Crossed Eyes (Esotropia)

Accommodative Esotropia

Accommodative Esotropia is a type of eye misalignment, called strabismus, where the eyes cross because of a far-sighted need for glasses. In accommodative esotropia, one eye will cross in toward the nose intermittently.

Most commonly, children will begin to have an eye cross in intermittently around age 2-3. It usually happens when they are focusing on an object, but will start to occur more frequently. Often, children will choose one ‘favorite’ eye and let the same eye cross in every time which can lead to amblyopia (‘lazy eye’) which can affect vision.

Can crossed eyes or wandering eyes be fixed?

Most children with accommodative esotropia only need glasses and have little to no crossing when wearing their glasses. Often, this is the only treatment they need. Sometimes, their ‘favorite’ eye continues to still see better even with wearing the glasses for a few months, in which case we need to patch their ‘favorite’ eye to make their amblyopic eye see better.

Occasionally, a child's eye crossing is only partially accommodative and may require eye muscle surgery to correct it. In these children, eye crossing may still occur, but eyes should be straight with their glasses on.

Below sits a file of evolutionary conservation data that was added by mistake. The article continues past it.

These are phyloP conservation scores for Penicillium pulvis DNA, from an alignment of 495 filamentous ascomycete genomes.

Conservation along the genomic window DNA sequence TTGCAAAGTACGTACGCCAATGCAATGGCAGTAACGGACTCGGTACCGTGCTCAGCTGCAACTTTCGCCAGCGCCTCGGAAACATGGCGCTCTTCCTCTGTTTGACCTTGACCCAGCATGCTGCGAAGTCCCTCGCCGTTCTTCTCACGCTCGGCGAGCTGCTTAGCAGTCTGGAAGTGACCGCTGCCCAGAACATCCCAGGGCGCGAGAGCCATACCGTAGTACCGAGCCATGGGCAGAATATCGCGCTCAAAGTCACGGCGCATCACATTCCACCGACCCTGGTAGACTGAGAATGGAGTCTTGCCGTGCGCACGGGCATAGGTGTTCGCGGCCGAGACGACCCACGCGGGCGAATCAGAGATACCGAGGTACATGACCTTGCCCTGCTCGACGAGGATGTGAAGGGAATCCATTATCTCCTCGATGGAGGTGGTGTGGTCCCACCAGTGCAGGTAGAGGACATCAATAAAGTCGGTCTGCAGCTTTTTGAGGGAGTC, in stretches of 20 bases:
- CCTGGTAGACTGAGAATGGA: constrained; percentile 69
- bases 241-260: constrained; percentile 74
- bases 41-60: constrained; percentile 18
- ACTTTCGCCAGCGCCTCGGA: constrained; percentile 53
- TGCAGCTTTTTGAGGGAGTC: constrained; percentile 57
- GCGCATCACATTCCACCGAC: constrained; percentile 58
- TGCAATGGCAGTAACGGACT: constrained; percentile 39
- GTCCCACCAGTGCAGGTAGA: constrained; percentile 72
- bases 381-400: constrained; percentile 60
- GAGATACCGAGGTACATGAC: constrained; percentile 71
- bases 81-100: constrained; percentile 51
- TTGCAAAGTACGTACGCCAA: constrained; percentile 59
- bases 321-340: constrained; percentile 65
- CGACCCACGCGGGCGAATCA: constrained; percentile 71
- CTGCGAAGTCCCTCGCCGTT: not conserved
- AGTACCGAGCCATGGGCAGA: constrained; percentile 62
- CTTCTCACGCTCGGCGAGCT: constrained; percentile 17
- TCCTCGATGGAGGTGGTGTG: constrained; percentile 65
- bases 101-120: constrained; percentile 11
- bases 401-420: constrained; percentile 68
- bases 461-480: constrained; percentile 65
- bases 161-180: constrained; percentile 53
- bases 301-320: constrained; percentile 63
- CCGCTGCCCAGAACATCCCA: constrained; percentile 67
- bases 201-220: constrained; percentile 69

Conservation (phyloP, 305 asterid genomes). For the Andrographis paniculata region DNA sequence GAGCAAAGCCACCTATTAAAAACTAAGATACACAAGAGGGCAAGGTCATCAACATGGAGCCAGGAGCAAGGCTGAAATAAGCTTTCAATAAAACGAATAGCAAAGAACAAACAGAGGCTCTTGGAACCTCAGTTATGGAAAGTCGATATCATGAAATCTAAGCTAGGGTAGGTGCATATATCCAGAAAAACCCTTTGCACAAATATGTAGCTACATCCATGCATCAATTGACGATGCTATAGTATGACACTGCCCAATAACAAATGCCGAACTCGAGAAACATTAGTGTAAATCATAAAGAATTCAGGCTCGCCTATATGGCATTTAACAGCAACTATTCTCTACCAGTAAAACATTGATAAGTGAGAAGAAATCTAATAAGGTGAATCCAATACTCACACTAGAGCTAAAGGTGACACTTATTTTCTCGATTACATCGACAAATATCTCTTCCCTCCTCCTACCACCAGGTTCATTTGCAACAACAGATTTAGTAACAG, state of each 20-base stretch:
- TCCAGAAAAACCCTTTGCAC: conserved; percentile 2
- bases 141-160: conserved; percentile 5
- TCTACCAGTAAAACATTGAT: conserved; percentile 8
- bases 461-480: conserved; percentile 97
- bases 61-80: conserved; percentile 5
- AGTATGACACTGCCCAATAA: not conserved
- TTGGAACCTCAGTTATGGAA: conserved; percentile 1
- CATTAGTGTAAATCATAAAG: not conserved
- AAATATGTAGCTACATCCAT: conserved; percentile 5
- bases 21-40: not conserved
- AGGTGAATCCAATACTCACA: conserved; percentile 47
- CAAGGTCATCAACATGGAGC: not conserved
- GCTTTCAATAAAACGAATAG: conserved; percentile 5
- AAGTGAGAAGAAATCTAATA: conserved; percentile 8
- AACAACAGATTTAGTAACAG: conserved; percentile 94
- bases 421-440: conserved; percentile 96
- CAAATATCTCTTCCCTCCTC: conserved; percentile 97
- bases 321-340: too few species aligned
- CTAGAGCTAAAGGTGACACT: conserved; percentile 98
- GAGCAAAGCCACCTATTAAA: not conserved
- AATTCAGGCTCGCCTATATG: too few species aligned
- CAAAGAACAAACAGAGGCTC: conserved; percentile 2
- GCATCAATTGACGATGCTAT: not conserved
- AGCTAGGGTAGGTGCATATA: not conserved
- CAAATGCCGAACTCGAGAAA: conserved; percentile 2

Most children with accommodative esotropia will grow out of it around puberty. They may need to continue wearing glasses into adulthood, but the eye crossing when they take their glasses off typically begins to resolve.

Seeing a Pediatric Ophthalmologist

If you think your child’s eyes are crossing in, it’s important to have it evaluated by a pediatric ophthalmologist so any strabismus, amblyopia (“lazy eye”), or high need for glasses can be ruled out. These conditions can often be easily treated in early childhood but are more challenging to treat when the child gets older.

To schedule an appointment, call (509) 456-0107